"Once again, sister," the tone Celestia used achieved to wake up the young alicorn, "I would need your help."

The princess of day mentioned the letters, ready to show it when she realized her oversight. One was from Spike, and the other, an envelope, only the guards noticed. "I understand" Luna said in a stern tone, then rolled back on the stone to bite in her fruit, lick the juice on her lips. She confirmed, she knew what it meant, and she wasn't worried. Neither was her older sister, and in her soft voice the pure alicorn added, she was relieved to see her react so calmly. But she had to make sure nothing would happen to the elements.

"Do not worry, sister." Luna answered in her cold voice. "I will take care of everything."

Her determined face then melted to slumber, she took another bite then closed her eyes and stretching, asked for a few more minutes. Once only one alicorn remained the crowd came back, lulling her with their taps of hooves and their happy tones. Only the alley was deserted, the only quiet place in a city full of life.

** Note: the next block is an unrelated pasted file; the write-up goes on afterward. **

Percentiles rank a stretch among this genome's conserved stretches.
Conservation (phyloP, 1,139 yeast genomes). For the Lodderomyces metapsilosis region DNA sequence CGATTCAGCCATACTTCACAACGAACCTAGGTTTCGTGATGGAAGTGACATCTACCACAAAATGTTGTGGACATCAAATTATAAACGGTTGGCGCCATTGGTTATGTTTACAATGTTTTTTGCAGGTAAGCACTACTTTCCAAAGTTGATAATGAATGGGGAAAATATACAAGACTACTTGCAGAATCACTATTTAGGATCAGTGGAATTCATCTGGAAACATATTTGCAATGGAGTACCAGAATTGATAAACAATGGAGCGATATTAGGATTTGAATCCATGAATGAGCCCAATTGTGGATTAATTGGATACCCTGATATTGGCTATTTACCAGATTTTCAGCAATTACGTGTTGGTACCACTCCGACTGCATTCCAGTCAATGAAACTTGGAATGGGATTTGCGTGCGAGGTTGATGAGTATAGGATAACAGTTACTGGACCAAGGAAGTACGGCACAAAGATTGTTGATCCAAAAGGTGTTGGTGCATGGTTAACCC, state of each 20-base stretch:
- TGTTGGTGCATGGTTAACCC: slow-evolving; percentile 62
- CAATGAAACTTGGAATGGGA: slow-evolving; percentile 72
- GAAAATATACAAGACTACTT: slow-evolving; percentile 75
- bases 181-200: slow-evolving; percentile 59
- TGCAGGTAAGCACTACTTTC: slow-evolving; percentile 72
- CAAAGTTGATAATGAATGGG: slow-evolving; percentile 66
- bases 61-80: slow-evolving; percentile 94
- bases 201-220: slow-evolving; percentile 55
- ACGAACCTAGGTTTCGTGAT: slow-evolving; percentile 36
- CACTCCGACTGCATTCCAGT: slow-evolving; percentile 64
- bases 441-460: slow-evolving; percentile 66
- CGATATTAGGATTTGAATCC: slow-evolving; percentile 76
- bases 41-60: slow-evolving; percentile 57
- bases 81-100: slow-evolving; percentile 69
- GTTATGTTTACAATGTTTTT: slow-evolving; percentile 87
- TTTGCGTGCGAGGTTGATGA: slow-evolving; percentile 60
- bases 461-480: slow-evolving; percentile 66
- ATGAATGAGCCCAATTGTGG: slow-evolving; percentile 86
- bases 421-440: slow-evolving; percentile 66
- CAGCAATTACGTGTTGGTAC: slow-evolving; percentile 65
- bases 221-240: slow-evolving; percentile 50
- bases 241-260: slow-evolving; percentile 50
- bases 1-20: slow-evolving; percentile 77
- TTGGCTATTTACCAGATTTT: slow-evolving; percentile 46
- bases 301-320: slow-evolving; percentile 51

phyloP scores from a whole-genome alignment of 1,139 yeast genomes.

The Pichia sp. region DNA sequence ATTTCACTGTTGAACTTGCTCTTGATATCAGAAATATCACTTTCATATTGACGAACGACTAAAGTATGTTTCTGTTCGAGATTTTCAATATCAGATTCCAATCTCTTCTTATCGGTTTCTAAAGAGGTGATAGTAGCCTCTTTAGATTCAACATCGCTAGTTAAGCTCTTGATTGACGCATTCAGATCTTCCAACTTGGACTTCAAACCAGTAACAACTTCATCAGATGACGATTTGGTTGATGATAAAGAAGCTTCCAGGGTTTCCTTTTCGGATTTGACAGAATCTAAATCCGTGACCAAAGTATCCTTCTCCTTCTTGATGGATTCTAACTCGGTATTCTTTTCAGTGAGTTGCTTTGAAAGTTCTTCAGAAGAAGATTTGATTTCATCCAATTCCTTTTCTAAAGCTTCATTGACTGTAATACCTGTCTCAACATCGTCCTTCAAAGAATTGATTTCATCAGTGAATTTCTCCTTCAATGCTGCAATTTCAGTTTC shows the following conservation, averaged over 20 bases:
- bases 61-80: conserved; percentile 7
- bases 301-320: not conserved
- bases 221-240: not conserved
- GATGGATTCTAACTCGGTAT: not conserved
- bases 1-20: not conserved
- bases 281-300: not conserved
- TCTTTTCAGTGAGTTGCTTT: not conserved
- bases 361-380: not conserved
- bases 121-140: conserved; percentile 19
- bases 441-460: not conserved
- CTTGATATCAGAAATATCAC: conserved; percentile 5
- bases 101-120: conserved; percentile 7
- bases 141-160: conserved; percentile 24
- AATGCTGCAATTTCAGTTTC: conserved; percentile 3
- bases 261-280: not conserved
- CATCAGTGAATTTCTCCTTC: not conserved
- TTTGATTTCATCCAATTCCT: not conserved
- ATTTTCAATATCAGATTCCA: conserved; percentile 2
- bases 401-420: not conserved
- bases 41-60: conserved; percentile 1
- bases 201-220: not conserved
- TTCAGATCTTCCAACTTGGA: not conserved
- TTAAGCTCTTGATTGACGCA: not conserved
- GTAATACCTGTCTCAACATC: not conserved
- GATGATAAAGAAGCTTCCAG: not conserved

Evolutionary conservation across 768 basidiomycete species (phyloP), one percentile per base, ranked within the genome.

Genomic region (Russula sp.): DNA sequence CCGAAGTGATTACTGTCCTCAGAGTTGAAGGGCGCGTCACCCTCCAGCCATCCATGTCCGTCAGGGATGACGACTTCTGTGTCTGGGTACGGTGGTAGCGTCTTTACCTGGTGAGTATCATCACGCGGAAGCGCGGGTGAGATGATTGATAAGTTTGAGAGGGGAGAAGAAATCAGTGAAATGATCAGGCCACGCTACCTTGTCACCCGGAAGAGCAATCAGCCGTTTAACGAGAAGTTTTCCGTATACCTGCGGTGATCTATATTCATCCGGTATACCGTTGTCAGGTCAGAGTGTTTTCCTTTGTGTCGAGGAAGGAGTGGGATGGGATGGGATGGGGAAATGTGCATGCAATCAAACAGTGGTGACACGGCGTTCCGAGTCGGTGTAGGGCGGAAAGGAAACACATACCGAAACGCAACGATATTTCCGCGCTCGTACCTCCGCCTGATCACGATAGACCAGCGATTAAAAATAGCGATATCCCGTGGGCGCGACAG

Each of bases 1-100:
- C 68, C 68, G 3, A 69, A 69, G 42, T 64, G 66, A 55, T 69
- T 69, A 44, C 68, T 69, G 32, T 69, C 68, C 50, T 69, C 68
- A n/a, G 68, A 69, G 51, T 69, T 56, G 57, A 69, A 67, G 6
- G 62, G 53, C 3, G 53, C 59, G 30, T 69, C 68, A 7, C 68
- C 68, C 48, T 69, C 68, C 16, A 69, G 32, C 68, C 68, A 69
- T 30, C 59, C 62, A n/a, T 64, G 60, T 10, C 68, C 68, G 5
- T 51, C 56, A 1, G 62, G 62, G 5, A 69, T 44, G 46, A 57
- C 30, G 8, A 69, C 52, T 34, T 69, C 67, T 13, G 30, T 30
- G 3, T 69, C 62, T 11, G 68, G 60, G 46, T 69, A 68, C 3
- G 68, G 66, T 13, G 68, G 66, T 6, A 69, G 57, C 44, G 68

From afar Canterlot offered its towers of white, tall walls of golden gates hiding the streets or the gardens. The train whistled, turned to take the first tunnel and all faded to dark, for some time, as steam would breathe on the sides and warm the air until they emerged, the sky greeted them with but few clouds to hamper the sun. Steel wheels spitted sparks on the rails, on the slope, they turned before a second whistle and shortly after, emerging once again at some higher point the train discovered the city closer, its vast gardens on the edge and before it raised by a bridge over the water, a large turn leading to the train station. In the wagons most passengers were eager to arrive, tried to see even from there if someone they knew was waiting on the tiny platform.

It approached and the station bell rang for its arrival. Slowly and slowly the locomotive braked, halted all of its wagons aligned and the doors opened, ponies pressed on both directions confounding in excuses as they stepped on each other.

She reached the platform, tried the ground around her and waited for the crowd to calm all around. To a pony who passed she stopped her and asked, if it was Canterlot. "Uh uh" the mare answered with a bit of concern, before leaving the blazing mare. A few bumped into her, not by fault, she walked away by a few steps before halting, ears up searching around for some marks. The train was a beast growling for departure, she heard water hissing as it flowed over the steel beast, heard a colt complaining that the travel had been rough. When the platform stopped trembling, those waves like tiny earthquakes as all turned quiet the mare finally let go of the ticket between her teeth.